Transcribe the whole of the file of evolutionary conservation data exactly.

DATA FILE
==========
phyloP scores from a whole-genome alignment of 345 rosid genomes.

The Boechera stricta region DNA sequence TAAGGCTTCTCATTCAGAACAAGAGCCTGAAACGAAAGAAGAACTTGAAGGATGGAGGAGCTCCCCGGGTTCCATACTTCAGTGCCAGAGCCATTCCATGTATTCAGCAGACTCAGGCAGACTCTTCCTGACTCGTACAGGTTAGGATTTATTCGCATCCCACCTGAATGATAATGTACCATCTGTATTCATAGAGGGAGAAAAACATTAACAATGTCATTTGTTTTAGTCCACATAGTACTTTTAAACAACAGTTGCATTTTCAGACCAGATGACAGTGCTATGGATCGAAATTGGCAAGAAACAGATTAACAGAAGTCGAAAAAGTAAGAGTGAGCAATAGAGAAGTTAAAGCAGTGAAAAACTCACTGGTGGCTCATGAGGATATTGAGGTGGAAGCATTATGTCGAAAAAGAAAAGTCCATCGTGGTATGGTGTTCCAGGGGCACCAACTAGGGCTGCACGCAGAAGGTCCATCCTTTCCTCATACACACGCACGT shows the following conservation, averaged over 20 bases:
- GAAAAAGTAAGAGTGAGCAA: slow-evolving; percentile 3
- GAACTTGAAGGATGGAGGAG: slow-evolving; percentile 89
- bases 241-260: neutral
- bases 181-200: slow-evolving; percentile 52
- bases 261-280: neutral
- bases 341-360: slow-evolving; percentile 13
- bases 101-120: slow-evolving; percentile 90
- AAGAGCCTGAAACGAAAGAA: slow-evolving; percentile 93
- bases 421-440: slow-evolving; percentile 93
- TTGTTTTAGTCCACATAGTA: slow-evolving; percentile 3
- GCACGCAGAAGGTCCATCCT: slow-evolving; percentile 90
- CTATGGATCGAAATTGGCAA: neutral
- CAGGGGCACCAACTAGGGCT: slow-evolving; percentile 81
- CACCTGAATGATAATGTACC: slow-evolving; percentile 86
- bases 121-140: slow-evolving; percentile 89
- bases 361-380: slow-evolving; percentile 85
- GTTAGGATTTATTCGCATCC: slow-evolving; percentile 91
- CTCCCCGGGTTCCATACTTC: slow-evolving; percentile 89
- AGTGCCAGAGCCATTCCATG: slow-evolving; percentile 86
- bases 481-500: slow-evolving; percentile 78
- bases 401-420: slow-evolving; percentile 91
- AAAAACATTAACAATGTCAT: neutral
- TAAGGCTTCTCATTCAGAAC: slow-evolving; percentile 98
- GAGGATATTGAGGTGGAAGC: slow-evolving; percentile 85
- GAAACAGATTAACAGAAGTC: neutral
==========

phyloP scores from a whole-genome alignment of 345 rosid genomes.

The Boechera stricta region DNA sequence TAAGGCTTCTCATTCAGAACAAGAGCCTGAAACGAAAGAAGAACTTGAAGGATGGAGGAGCTCCCCGGGTTCCATACTTCAGTGCCAGAGCCATTCCATGTATTCAGCAGACTCAGGCAGACTCTTCCTGACTCGTACAGGTTAGGATTTATTCGCATCCCACCTGAATGATAATGTACCATCTGTATTCATAGAGGGAGAAAAACATTAACAATGTCATTTGTTTTAGTCCACATAGTACTTTTAAACAACAGTTGCATTTTCAGACCAGATGACAGTGCTATGGATCGAAATTGGCAAGAAACAGATTAACAGAAGTCGAAAAAGTAAGAGTGAGCAATAGAGAAGTTAAAGCAGTGAAAAACTCACTGGTGGCTCATGAGGATATTGAGGTGGAAGCATTATGTCGAAAAAGAAAAGTCCATCGTGGTATGGTGTTCCAGGGGCACCAACTAGGGCTGCACGCAGAAGGTCCATCCTTTCCTCATACACACGCACGT shows the following conservation, averaged over 20 bases:
- GAAAAAGTAAGAGTGAGCAA: slow-evolving; percentile 3
- GAACTTGAAGGATGGAGGAG: slow-evolving; percentile 89
- bases 241-260: neutral
- bases 181-200: slow-evolving; percentile 52
- bases 261-280: neutral
- bases 341-360: slow-evolving; percentile 13
- bases 101-120: slow-evolving; percentile 90
- AAGAGCCTGAAACGAAAGAA: slow-evolving; percentile 93
- bases 421-440: slow-evolving; percentile 93
- TTGTTTTAGTCCACATAGTA: slow-evolving; percentile 3
- GCACGCAGAAGGTCCATCCT: slow-evolving; percentile 90
- CTATGGATCGAAATTGGCAA: neutral
- CAGGGGCACCAACTAGGGCT: slow-evolving; percentile 81
- CACCTGAATGATAATGTACC: slow-evolving; percentile 86
- bases 121-140: slow-evolving; percentile 89
- bases 361-380: slow-evolving; percentile 85
- GTTAGGATTTATTCGCATCC: slow-evolving; percentile 91
- CTCCCCGGGTTCCATACTTC: slow-evolving; percentile 89
- AGTGCCAGAGCCATTCCATG: slow-evolving; percentile 86
- bases 481-500: slow-evolving; percentile 78
- bases 401-420: slow-evolving; percentile 91
- AAAAACATTAACAATGTCAT: neutral
- TAAGGCTTCTCATTCAGAAC: slow-evolving; percentile 98
- GAGGATATTGAGGTGGAAGC: slow-evolving; percentile 85
- GAAACAGATTAACAGAAGTC: neutral